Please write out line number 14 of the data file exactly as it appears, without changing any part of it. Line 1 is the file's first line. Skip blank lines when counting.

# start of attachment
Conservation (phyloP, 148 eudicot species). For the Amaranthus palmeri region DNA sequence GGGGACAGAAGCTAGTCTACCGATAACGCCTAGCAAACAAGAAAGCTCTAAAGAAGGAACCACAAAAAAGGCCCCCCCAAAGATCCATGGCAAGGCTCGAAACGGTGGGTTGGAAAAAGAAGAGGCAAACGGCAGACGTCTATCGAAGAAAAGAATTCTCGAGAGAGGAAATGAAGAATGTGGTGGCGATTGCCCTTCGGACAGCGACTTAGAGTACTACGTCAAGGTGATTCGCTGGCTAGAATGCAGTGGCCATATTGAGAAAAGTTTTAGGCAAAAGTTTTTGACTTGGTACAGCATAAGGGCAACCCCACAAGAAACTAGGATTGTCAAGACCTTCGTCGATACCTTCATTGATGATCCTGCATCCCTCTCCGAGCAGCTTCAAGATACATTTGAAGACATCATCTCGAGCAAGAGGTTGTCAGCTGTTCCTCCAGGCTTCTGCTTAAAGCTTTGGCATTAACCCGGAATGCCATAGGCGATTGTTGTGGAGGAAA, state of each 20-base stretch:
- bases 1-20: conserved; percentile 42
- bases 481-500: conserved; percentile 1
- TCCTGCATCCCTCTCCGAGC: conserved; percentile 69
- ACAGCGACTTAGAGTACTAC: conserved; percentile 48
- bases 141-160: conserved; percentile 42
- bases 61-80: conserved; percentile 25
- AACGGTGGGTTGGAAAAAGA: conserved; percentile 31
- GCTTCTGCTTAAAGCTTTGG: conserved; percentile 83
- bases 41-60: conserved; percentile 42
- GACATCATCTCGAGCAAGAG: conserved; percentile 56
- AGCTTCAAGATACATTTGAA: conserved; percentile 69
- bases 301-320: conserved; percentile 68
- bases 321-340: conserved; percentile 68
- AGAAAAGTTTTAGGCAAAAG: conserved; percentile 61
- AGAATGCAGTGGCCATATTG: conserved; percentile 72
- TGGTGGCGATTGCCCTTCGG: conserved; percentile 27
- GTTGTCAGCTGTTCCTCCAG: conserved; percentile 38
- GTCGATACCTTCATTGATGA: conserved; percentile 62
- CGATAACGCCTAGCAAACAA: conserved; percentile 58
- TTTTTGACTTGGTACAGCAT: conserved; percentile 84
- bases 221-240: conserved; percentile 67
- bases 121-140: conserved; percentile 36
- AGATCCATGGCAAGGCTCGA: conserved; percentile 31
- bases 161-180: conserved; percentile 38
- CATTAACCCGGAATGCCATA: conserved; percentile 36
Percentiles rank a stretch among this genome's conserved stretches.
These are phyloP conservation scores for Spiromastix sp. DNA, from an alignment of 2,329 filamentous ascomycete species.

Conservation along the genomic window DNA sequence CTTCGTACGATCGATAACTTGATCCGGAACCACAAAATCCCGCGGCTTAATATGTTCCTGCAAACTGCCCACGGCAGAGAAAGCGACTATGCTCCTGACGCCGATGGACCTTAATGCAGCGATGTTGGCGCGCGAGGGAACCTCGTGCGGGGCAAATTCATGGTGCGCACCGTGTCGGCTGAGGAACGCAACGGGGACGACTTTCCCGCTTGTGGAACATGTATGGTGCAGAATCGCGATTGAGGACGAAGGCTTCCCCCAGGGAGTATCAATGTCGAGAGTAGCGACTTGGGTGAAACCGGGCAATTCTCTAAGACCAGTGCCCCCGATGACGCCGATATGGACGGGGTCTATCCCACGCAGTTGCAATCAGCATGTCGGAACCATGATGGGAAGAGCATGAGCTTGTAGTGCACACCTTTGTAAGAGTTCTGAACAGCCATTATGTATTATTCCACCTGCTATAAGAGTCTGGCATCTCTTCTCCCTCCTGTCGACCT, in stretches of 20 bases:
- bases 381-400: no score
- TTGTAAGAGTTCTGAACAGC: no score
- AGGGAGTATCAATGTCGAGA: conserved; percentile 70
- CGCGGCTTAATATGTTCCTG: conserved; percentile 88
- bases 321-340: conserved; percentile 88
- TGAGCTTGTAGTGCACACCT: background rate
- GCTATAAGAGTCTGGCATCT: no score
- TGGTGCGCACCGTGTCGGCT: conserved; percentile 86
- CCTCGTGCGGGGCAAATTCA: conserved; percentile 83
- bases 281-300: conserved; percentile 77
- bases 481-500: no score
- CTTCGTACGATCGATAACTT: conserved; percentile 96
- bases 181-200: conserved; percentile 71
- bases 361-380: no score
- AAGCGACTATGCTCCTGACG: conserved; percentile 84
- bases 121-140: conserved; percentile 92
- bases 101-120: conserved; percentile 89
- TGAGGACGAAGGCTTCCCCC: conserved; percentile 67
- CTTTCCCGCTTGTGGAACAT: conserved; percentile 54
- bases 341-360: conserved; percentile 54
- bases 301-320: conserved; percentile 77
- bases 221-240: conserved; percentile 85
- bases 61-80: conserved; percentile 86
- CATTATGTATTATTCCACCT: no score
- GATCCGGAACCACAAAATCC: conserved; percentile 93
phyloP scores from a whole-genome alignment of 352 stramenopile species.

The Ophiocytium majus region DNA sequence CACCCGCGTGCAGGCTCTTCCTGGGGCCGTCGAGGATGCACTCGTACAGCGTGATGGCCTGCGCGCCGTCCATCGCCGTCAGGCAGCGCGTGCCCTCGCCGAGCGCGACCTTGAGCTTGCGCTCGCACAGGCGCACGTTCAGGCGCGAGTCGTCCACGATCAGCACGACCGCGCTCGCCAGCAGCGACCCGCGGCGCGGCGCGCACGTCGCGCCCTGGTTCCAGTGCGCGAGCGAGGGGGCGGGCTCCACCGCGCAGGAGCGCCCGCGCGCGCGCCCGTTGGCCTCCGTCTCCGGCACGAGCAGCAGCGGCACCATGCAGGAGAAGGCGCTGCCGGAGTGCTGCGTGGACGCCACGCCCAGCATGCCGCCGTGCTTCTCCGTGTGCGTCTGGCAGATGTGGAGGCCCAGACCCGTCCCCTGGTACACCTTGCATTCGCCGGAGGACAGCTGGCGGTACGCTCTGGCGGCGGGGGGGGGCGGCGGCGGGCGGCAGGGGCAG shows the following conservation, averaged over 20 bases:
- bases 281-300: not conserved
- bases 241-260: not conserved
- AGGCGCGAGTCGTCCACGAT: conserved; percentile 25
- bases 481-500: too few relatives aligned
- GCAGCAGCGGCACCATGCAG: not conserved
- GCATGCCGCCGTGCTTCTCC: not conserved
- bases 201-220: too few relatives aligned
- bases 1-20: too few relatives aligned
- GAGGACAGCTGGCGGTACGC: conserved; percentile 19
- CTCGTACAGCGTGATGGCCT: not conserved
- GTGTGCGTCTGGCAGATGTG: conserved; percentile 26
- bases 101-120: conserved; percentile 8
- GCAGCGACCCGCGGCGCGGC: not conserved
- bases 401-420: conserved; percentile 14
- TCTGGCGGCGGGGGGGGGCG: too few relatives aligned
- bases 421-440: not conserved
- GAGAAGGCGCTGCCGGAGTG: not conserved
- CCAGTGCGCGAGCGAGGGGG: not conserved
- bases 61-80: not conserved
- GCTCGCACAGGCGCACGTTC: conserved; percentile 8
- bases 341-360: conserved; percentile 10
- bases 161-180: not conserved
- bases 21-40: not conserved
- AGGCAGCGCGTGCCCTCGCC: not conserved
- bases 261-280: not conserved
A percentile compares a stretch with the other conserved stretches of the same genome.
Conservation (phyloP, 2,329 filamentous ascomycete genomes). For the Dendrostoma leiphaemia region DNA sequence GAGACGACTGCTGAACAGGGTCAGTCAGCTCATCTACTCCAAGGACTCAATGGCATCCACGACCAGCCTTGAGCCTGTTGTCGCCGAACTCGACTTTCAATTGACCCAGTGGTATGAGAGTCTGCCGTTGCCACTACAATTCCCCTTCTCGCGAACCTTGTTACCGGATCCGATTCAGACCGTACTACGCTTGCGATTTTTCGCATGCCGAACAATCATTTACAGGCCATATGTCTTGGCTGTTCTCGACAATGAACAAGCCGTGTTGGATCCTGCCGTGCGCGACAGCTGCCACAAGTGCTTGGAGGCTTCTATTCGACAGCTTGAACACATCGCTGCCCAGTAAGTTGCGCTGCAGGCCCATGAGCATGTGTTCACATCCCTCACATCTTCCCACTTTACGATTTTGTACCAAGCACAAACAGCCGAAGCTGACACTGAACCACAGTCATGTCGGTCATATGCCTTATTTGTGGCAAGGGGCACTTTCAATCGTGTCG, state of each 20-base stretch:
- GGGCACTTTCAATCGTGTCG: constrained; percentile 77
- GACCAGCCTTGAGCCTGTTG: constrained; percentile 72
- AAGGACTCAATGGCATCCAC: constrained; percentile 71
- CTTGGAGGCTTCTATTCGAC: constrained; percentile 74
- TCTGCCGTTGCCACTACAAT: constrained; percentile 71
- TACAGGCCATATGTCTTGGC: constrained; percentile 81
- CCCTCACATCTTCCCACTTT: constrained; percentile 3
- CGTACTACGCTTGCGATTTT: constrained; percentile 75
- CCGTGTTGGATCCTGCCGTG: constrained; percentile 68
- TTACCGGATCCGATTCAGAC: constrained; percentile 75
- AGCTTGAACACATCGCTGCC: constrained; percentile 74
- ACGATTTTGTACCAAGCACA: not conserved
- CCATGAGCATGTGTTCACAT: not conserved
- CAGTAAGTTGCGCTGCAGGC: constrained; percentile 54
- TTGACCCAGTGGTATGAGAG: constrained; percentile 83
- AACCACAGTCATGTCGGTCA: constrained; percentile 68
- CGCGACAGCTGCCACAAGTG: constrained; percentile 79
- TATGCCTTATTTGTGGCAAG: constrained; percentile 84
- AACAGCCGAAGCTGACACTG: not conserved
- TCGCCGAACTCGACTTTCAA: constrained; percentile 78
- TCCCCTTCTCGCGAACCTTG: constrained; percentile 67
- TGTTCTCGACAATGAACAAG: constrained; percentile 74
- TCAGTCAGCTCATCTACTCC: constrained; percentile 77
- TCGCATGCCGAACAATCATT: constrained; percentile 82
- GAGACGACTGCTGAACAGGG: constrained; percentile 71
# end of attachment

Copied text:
- bases 321-340: conserved; percentile 68